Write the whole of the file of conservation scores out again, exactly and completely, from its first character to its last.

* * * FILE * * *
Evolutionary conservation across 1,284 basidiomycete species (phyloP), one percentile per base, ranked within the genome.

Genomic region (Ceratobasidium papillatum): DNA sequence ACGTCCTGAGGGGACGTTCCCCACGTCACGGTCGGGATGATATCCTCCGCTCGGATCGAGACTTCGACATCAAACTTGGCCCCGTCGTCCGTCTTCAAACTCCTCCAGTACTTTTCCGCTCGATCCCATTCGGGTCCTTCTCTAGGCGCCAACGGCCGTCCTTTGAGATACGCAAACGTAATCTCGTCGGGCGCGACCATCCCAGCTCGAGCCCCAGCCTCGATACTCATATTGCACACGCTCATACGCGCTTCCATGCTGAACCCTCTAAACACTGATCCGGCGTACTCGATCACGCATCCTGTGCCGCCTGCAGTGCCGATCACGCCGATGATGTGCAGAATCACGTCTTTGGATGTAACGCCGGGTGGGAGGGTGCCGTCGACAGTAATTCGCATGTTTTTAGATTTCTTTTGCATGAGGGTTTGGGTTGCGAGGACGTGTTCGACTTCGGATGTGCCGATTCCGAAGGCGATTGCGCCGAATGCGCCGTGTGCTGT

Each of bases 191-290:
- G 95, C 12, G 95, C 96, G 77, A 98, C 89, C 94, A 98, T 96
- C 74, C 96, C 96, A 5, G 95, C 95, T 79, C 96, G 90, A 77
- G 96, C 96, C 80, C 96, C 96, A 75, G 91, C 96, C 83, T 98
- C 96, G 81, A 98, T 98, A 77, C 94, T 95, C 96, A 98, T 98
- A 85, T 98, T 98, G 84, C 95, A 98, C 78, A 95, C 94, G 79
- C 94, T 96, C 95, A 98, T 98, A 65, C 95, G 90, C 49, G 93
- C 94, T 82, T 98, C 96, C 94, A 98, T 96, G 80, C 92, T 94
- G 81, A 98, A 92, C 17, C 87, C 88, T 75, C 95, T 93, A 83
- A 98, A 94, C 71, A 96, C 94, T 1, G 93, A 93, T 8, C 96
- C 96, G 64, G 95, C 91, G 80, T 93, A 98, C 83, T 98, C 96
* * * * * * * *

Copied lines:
Evolutionary conservation across 1,284 basidiomycete species (phyloP), one percentile per base, ranked within the genome.

Genomic region (Ceratobasidium papillatum): DNA sequence ACGTCCTGAGGGGACGTTCCCCACGTCACGGTCGGGATGATATCCTCCGCTCGGATCGAGACTTCGACATCAAACTTGGCCCCGTCGTCCGTCTTCAAACTCCTCCAGTACTTTTCCGCTCGATCCCATTCGGGTCCTTCTCTAGGCGCCAACGGCCGTCCTTTGAGATACGCAAACGTAATCTCGTCGGGCGCGACCATCCCAGCTCGAGCCCCAGCCTCGATACTCATATTGCACACGCTCATACGCGCTTCCATGCTGAACCCTCTAAACACTGATCCGGCGTACTCGATCACGCATCCTGTGCCGCCTGCAGTGCCGATCACGCCGATGATGTGCAGAATCACGTCTTTGGATGTAACGCCGGGTGGGAGGGTGCCGTCGACAGTAATTCGCATGTTTTTAGATTTCTTTTGCATGAGGGTTTGGGTTGCGAGGACGTGTTCGACTTCGGATGTGCCGATTCCGAAGGCGATTGCGCCGAATGCGCCGTGTGCTGT

Each of bases 191-290:
- G 95, C 12, G 95, C 96, G 77, A 98, C 89, C 94, A 98, T 96
- C 74, C 96, C 96, A 5, G 95, C 95, T 79, C 96, G 90, A 77
- G 96, C 96, C 80, C 96, C 96, A 75, G 91, C 96, C 83, T 98
- C 96, G 81, A 98, T 98, A 77, C 94, T 95, C 96, A 98, T 98
- A 85, T 98, T 98, G 84, C 95, A 98, C 78, A 95, C 94, G 79
- C 94, T 96, C 95, A 98, T 98, A 65, C 95, G 90, C 49, G 93
- C 94, T 82, T 98, C 96, C 94, A 98, T 96, G 80, C 92, T 94
- G 81, A 98, A 92, C 17, C 87, C 88, T 75, C 95, T 93, A 83
- A 98, A 94, C 71, A 96, C 94, T 1, G 93, A 93, T 8, C 96
- C 96, G 64, G 95, C 91, G 80, T 93, A 98, C 83, T 98, C 96